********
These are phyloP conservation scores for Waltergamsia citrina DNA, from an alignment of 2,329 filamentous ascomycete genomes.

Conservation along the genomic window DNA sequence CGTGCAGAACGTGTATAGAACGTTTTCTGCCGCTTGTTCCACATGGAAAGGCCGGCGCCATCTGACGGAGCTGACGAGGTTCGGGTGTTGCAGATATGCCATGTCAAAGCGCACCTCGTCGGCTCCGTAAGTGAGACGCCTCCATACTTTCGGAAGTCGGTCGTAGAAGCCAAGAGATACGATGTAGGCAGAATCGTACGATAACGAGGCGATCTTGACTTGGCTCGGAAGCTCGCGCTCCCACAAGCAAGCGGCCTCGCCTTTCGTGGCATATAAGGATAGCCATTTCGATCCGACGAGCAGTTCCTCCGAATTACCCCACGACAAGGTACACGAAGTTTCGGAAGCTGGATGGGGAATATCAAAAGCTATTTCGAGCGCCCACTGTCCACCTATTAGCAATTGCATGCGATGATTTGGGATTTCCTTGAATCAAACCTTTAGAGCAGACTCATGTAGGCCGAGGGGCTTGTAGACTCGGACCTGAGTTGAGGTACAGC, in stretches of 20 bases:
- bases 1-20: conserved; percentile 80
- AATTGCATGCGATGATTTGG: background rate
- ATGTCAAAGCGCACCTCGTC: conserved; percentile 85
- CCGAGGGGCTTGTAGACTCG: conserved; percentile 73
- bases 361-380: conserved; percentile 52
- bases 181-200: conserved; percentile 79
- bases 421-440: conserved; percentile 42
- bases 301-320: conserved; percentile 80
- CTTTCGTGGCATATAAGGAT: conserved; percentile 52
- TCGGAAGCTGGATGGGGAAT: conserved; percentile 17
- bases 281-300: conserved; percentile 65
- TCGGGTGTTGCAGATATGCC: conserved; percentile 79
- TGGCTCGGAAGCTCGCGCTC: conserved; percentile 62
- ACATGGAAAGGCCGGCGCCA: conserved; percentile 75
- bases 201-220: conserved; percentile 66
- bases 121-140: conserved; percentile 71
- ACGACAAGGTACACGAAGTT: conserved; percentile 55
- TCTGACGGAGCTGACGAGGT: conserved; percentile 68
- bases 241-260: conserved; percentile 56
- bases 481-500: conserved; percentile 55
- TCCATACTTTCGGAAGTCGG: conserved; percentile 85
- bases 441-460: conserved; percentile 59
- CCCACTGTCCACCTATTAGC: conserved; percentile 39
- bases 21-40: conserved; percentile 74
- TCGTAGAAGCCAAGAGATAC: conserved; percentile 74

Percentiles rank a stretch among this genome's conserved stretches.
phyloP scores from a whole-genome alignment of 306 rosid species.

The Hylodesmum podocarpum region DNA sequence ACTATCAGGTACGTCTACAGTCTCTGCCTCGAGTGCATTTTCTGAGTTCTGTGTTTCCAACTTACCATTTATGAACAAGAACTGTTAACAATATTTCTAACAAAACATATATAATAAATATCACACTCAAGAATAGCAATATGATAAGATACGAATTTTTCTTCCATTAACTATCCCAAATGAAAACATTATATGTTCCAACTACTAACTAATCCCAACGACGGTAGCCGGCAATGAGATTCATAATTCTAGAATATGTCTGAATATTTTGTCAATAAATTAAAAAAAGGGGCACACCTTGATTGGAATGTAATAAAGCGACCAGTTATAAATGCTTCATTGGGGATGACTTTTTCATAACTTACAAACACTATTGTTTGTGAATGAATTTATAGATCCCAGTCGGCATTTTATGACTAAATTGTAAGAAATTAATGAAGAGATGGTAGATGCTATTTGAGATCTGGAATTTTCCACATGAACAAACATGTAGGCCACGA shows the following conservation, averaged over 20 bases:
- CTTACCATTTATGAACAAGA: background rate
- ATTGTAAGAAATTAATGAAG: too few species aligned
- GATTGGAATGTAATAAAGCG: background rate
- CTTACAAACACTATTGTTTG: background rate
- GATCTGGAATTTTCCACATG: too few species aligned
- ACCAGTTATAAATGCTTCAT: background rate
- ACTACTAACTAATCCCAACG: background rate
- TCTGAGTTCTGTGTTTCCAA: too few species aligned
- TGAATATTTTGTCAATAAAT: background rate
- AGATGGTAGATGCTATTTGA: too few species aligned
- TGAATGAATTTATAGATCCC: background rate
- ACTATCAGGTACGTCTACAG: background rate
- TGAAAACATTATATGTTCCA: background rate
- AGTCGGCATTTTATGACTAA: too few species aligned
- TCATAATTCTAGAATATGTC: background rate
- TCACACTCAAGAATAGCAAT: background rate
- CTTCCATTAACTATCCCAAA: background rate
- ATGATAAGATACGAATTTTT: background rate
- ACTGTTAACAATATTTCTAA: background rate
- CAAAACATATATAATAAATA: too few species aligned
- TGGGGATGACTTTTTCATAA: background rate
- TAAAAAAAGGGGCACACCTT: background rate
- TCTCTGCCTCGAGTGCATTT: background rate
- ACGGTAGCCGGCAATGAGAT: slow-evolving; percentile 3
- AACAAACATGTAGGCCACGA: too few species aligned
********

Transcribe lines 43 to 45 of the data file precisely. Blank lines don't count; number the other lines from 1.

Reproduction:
- TGAAAACATTATATGTTCCA: background rate
- AGTCGGCATTTTATGACTAA: too few species aligned
- TCATAATTCTAGAATATGTC: background rate